In her book Colour, journalist Victoria Finlay attempts to unravel the mystery of the color mi se, which has long been cherished by China’s emperors and has been one of the best-kept secrets in the Asian country’s history for even longer. According to the author, the 1980s discovery of an inventory of objects hidden in 874, including a set of ceramics in that color, was last century’s greatest archaeological find in China, only behind locating the terracotta warriors. But the great enigma that the British writer tackles in her book has less to do with the hidden location of the object than with understanding the reason why this dull shade of brownish-green held such immense value for the empire’s most powerful and luxurious people.
Far from emerald green’s opulence, jade’s brightness and turquoise’s and aquamarine’s bluish tones, we are now witnessing an aesthetic phenomenon in which shades of green like mi se have now taken over the interiors of modern homes, judging by decoration trendsetters and profiles on social media that showcase the latest interior designs.
There are many examples. In Palo Alto, California, interior designer Raili Clasen has decided to contrast the wood texture of a bright home with a muted and calm green in the kitchen and bathroom. San Francisco interior design studio Modtage breathes retro spirit into a bathroom in San Anselmo, California, with green tiles that coexist with dark wood shelves and contrast with deliberate white seams. Green, white accents and dark wood also comingle in the Brooklyn kitchen designed by the decorating duo Brownstone Boys, although they have also introduced a discreet grayish-white terrazzo countertop into the equation. Meanwhile, SSS Edit, designer Sarah Sherman Samuel’s magazine featuring interior decorating inspiration, highlights a kitchen designed by Studio Bright, which is dominated by a powerful all-over olive green cast. And in Europe, Poland’s Finch Studio immerses a kitchen and living room space in Krakow in a 1970s-style aesthetic vibe with a near-sage green tiled wall, a Flowerpot ceiling light and an iconic Togo sofa in muted light blue.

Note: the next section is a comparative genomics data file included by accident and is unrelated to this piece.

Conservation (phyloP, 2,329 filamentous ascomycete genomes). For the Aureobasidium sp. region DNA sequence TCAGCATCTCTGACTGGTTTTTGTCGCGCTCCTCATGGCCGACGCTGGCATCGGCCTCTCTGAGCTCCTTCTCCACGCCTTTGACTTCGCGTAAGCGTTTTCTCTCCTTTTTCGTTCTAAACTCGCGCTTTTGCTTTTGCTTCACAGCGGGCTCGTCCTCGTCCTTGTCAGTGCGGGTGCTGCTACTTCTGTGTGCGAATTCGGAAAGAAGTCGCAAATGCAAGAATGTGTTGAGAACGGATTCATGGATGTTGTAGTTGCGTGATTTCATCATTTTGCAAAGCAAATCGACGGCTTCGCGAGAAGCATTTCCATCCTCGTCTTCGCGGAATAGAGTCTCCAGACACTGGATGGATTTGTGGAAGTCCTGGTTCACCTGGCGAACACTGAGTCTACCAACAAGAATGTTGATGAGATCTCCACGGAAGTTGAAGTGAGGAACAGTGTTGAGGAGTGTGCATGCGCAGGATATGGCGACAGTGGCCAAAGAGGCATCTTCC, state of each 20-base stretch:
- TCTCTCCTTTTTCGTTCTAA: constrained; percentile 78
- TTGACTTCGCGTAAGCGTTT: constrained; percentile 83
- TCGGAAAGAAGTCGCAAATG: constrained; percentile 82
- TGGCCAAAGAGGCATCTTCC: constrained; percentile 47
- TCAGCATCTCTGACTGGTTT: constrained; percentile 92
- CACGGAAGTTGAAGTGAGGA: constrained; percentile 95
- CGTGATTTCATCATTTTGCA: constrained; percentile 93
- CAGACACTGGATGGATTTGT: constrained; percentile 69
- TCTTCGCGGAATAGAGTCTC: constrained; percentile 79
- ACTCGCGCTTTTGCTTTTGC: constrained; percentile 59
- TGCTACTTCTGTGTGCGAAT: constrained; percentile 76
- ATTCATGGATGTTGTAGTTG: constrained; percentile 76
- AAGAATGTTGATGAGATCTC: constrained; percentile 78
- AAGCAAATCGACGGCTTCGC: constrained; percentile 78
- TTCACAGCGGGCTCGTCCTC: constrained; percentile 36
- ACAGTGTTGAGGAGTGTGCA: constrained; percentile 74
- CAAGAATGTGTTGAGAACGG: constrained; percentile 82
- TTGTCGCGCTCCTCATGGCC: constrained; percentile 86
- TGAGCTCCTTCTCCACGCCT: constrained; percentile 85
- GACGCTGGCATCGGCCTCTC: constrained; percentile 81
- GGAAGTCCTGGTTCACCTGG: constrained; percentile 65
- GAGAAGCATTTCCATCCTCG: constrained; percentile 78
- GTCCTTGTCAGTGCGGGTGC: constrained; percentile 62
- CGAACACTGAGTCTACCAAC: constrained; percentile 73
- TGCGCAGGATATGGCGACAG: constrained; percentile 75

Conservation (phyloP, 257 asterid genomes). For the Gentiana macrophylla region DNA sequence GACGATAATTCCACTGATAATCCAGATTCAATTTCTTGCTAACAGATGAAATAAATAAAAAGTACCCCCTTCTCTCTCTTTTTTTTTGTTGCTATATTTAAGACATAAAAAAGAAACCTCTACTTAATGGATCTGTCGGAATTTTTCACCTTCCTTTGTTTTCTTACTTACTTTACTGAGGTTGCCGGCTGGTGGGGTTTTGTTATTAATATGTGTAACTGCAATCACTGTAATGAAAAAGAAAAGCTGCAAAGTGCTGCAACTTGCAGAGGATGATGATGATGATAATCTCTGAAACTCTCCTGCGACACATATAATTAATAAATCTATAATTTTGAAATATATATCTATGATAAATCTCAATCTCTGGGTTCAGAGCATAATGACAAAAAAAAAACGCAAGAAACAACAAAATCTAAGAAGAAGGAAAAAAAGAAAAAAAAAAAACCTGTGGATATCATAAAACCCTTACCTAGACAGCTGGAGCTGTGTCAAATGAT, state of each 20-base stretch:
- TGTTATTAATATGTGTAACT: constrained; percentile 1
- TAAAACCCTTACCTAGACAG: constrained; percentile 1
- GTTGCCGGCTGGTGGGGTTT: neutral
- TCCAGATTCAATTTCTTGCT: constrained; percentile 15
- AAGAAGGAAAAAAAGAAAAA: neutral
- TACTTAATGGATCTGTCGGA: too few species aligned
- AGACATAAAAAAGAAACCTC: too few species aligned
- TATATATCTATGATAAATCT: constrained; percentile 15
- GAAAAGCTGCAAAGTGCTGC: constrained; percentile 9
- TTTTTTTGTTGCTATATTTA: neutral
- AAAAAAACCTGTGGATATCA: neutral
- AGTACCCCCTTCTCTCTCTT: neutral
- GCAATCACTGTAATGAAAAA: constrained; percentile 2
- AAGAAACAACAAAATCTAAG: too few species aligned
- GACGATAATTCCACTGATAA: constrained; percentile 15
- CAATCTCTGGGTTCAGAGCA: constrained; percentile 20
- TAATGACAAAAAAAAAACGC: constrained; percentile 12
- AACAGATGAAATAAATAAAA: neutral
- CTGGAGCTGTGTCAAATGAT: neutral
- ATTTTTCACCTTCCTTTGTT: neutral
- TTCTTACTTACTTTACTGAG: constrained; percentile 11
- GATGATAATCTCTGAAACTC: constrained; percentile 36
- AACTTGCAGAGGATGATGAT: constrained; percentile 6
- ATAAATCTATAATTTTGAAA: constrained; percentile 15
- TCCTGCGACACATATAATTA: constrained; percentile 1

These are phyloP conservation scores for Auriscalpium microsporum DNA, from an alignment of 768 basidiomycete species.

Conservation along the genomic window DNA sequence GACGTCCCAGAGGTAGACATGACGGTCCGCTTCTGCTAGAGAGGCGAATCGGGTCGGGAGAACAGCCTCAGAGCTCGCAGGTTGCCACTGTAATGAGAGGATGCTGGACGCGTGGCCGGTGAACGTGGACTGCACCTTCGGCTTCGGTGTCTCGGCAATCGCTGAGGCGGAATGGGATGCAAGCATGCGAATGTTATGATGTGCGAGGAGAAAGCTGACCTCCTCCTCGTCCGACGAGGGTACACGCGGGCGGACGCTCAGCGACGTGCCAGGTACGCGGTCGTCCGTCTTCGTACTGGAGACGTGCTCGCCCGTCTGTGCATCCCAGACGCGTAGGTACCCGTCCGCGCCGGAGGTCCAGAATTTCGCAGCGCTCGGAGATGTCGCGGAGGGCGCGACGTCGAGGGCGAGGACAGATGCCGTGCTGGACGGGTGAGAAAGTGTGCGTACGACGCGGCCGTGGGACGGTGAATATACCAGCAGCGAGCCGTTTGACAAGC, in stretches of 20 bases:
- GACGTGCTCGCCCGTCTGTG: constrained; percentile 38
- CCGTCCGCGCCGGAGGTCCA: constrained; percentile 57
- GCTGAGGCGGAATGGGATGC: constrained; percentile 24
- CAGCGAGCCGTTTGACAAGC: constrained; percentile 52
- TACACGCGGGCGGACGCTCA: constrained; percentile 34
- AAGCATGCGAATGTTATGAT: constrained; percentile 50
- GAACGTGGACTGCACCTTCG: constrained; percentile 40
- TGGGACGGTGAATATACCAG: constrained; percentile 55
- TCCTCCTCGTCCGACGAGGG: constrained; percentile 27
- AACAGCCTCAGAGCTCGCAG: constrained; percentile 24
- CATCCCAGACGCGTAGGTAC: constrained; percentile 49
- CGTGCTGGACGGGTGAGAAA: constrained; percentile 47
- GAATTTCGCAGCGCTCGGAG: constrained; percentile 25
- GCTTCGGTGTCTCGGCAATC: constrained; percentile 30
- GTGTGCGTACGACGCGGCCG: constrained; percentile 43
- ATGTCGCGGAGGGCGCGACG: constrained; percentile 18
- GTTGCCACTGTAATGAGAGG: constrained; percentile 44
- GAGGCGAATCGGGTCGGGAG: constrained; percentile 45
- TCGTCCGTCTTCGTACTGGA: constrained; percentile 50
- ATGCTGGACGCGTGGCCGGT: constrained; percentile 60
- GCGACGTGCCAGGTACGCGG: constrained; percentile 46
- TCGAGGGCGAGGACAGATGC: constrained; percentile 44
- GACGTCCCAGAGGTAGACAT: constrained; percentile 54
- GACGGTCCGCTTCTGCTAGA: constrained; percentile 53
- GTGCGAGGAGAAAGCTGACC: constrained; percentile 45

According to the annual interior design trends report published by the Apartment Therapy website, which drew on the forecasts of 78 professionals in the field, sage green, a shade that blends with grayish hues, was set to become one of the colors of 2023, along with terracotta pink and maroon. However, in exploring interior decorating trends through the profiles of different architecture and interior design studios and the specialized press, one also comes across more intense versions of this matte green. In a bedroom set designed by Emily Wassal for the Joybird store, the creative director uses the green color of the walls to interpret the space through furniture. She describes the hue as Basque green, which resembles the leaves of the oak tree, the species to which the Gernika tree belongs, a symbol of freedom in Spain’s Basque Country (the color also appears on the Basque flag).